Negativity is Natural but Life is Amazing : As a species, we are willing to believe in doomsday scenarios that virtually never materialize. (Marian L. Tupy, 1/07/18, FEE)

The Harvard University psychologist Steven Pinker has noted that the nature of cognition and nature of news interact in ways that make us think that the world is worse than it really is. News, after all, is about things that happen. Things that did not happen go unreported. As Pinker points out, we "never see a reporter saying to the camera, 'Here we are, live from a country where a war has not broken out.'" Newspapers and other media, in other words, tend to focus on the negative. As the old journalistic adage goes, "If it bleeds, it leads."

To make matters worse, the arrival of social media makes bad news immediate and more intimate. Until relatively recently, most people knew very little about the countless wars, plagues, famines and natural catastrophes happening in distant parts of the world. Contrast that with the 2011 Japanese tsunami disaster, which people throughout the world watched unfold in real time on their smartphones.

The human brain also tends to overestimate danger due to what psychologists call "the availability heuristic" or a process of estimating the probability of an event based on the ease with which relevant instances come to mind. Unfortunately, human memory recalls events for reasons other than their rate of recurrence. When an event turns up because it is traumatic, the human brain will overestimate how likely it is to reoccur.

Consider our fear of terror. According to John Mueller, a political scientist from the Ohio State University, "In the years since 9/11, Islamist terrorists have managed to kill about seven people a year within the United States. All those deaths are tragic of course, but some comparisons are warranted: lightning kills about 46 people a year, accident-causing deer another 150, and drownings in bathtubs around 300." Yet, Americans continue to fear terror much more than drowning in a bathtub.

Posted by orrinj at 12:23 PM


When it comes to walking in a park or down a city street, a study finds not all exercise is created equal (Stephen Schmidt, January 07, 2018, PRI)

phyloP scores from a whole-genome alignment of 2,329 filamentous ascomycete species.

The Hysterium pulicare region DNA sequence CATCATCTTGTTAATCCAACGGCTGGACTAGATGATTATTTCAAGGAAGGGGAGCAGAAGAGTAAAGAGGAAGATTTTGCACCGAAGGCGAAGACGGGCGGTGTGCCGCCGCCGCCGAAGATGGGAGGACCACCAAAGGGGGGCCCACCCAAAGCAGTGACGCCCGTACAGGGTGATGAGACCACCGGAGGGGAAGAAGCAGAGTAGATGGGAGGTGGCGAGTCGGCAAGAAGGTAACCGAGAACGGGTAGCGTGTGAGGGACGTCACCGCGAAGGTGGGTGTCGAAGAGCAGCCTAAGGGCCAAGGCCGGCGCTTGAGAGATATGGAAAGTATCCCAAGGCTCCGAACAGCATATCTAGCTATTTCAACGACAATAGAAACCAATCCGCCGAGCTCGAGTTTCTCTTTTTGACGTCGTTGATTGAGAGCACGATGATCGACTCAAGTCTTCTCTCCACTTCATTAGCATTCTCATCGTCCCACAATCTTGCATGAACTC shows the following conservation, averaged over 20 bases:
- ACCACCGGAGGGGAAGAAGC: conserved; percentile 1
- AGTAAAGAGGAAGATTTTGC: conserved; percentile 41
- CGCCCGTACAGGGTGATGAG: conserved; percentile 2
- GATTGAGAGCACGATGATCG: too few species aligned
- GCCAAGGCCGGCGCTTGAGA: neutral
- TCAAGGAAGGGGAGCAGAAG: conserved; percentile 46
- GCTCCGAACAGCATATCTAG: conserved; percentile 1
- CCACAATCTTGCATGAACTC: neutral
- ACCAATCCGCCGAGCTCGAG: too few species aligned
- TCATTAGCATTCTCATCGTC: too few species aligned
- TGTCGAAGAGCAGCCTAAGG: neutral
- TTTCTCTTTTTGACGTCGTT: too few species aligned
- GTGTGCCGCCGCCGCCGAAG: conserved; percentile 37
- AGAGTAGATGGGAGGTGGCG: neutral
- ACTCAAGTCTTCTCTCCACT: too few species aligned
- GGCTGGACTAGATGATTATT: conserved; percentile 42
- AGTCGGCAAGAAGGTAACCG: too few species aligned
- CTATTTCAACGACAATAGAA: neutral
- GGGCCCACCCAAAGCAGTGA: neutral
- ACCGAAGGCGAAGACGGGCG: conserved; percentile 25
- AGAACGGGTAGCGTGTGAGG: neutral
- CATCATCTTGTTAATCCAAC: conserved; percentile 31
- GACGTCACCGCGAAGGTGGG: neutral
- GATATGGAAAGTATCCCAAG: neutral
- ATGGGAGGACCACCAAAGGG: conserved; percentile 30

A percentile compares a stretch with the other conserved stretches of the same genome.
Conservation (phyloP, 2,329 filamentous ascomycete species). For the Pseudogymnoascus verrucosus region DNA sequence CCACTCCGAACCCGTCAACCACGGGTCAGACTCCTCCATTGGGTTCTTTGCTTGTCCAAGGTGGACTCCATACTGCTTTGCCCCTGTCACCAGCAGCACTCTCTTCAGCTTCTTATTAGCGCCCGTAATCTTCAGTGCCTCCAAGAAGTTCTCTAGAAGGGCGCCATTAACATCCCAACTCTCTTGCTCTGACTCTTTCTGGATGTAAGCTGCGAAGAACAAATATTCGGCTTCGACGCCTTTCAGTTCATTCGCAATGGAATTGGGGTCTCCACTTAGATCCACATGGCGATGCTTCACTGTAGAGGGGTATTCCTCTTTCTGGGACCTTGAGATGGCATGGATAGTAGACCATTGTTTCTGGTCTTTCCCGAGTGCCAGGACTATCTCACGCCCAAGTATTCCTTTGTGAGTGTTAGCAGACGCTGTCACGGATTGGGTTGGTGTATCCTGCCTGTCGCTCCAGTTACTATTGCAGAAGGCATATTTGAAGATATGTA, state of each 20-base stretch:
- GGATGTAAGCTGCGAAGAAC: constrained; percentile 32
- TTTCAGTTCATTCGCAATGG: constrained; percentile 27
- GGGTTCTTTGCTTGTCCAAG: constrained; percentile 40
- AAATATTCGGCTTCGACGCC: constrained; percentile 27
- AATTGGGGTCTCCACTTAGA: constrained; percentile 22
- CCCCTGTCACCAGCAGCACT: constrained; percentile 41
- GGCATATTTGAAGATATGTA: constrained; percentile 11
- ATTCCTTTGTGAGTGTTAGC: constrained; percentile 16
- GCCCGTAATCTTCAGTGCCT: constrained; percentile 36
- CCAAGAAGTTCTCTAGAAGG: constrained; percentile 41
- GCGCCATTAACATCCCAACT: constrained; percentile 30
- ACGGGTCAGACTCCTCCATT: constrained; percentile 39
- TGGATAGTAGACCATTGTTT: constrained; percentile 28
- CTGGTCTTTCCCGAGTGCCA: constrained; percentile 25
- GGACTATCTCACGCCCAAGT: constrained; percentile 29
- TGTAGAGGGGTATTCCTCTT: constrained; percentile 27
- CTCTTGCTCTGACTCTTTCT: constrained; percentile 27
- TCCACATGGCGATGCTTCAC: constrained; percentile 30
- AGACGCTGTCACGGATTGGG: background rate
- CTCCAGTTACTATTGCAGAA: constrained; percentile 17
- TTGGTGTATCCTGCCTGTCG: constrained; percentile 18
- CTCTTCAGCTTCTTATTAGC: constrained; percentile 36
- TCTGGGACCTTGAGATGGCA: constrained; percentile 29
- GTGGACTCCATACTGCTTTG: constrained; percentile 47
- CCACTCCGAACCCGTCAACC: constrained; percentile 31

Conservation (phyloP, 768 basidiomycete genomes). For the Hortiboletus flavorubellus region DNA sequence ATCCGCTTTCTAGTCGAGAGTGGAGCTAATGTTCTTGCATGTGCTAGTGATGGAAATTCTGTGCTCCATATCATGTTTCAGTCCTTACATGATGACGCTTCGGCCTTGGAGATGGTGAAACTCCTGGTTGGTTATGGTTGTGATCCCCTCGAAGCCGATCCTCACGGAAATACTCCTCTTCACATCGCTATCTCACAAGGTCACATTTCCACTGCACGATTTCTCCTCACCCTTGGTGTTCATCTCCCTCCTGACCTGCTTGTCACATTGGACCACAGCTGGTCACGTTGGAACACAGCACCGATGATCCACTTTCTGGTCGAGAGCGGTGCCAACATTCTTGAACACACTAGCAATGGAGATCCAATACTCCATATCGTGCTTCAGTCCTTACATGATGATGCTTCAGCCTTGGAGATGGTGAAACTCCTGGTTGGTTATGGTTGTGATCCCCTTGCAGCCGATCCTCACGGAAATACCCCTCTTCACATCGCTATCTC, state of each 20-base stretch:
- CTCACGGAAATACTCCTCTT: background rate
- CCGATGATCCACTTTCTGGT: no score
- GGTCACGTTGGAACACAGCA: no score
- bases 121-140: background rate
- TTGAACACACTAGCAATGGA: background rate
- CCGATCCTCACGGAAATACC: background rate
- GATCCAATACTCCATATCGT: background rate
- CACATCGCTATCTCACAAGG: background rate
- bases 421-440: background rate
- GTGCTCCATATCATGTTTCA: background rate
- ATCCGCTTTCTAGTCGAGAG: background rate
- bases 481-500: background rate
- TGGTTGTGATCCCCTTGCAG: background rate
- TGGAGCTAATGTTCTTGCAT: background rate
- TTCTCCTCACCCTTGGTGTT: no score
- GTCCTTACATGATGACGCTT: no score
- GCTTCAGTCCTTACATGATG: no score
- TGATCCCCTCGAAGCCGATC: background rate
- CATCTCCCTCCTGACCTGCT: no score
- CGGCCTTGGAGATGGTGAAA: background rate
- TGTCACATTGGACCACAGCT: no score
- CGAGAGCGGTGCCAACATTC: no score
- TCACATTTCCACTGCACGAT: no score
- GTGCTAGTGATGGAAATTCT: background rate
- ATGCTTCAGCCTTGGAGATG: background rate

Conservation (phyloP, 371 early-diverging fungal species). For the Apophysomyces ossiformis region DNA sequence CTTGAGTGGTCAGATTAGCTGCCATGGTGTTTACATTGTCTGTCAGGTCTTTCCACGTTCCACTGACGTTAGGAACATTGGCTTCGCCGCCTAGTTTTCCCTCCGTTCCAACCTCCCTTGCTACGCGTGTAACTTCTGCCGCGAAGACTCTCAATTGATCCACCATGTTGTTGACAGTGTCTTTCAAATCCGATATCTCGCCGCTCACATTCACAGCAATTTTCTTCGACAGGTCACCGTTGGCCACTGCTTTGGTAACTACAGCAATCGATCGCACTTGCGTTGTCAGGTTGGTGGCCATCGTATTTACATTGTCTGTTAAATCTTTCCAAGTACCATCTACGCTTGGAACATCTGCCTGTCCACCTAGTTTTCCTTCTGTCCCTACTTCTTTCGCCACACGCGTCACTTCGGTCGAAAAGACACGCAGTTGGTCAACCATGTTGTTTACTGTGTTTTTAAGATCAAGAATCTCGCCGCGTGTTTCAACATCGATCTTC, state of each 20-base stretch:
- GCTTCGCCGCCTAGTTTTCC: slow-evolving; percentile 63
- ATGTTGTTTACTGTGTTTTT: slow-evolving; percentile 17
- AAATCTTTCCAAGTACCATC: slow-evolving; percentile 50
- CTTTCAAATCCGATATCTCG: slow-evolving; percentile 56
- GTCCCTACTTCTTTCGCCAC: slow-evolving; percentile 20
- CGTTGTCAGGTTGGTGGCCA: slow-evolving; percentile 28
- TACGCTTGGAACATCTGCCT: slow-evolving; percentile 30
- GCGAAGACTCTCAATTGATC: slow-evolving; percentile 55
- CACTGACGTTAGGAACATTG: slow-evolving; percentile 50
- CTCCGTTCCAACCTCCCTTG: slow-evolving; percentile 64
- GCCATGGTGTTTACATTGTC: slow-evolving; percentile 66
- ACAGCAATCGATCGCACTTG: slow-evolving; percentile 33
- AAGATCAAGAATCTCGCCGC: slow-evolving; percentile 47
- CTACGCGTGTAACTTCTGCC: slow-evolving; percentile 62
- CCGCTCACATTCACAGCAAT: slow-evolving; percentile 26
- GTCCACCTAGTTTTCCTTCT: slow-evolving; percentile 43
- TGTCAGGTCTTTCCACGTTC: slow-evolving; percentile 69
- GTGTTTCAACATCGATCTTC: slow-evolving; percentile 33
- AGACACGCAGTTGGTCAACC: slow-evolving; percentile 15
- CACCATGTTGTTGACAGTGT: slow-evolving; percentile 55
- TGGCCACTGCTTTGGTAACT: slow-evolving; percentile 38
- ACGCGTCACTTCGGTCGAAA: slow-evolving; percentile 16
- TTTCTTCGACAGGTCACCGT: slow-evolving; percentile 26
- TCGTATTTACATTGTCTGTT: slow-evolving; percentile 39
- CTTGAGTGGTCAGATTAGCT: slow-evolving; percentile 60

New research, though, that was published earlier this month in The Lancelet suggests that, in fact, not all walks may produce the same benefits when factoring where the walk is taking place and the state of health of the participant before he or she went for the walk.

For the study, a team of researchers -- mostly based out of England -- monitored 135 volunteers, all of whom were over the age of 60, between October 2012 and June 2014. Out of those people, 40 were categorized as being healthy, 40 had chronic obstructive pulmonary disease (COPD) and 39 had ischaemic heart disease (in which a blockage in the coronary arteries reduces blood supply to the heart muscle).

The participants were then randomly assigned to walk for two hours either in London's highly trafficked Oxford Street or the city's Hyde Park, which would be an equivalent to New York City's Central Park.

By looking at a wide spectrum of physiologic factors -- vascular function, in particular -- the researchers found that those participants who walked in the park all showed increased beneficial effects regarding the function of their arteries from walking. Those who strolled down the busy street, though, had weakened effects. In some cases, the benefits were even reversed.

Posted by orrinj at 11:41 AM


Is everything you think you know about depression wrong? : In this extract from his new book, Johann Hari, who took antidepressants for 14 years, calls for a new approach (Johann Hari, Sun 7 Jan '18, The Guardian)

We all know that when you take selfies, you take 30 pictures, throw away the 29 where you look bleary-eyed or double-chinned, and pick out the best one to be your Tinder profile picture. It turned out that the drug companies - who fund almost all the research into these drugs - were taking this approach to studying chemical antidepressants. They would fund huge numbers of studies, throw away all the ones that suggested the drugs had very limited effects, and then only release the ones that showed success. To give one example: in one trial, the drug was given to 245 patients, but the drug company published the results for only 27 of them. Those 27 patients happened to be the ones the drug seemed to work for. Suddenly, Professor Kirsch realised that the 70% figure couldn't be right.

It turns out that between 65 and 80% of people on antidepressants are depressed again within a year. I had thought that I was freakish for remaining depressed while on these drugs. In fact, Kirsch explained to me in Massachusetts, I was totally typical. These drugs are having a positive effect for some people - but they clearly can't be the main solution for the majority of us, because we're still depressed even when we take them. At the moment, we offer depressed people a menu with only one option on it. I certainly don't want to take anything off the menu - but I realised, as I spent time with him, that we would have to expand the menu.

This led Professor Kirsch to ask a more basic question, one he was surprised to be asking. How do we know depression is even caused by low serotonin at all? When he began to dig, it turned out that the evidence was strikingly shaky. Professor Andrew Scull of Princeton, writing in the Lancet, explained that attributing depression to spontaneously low serotonin is "deeply misleading and unscientific". Dr David Healy told me: "There was never any basis for it, ever. It was just marketing copy."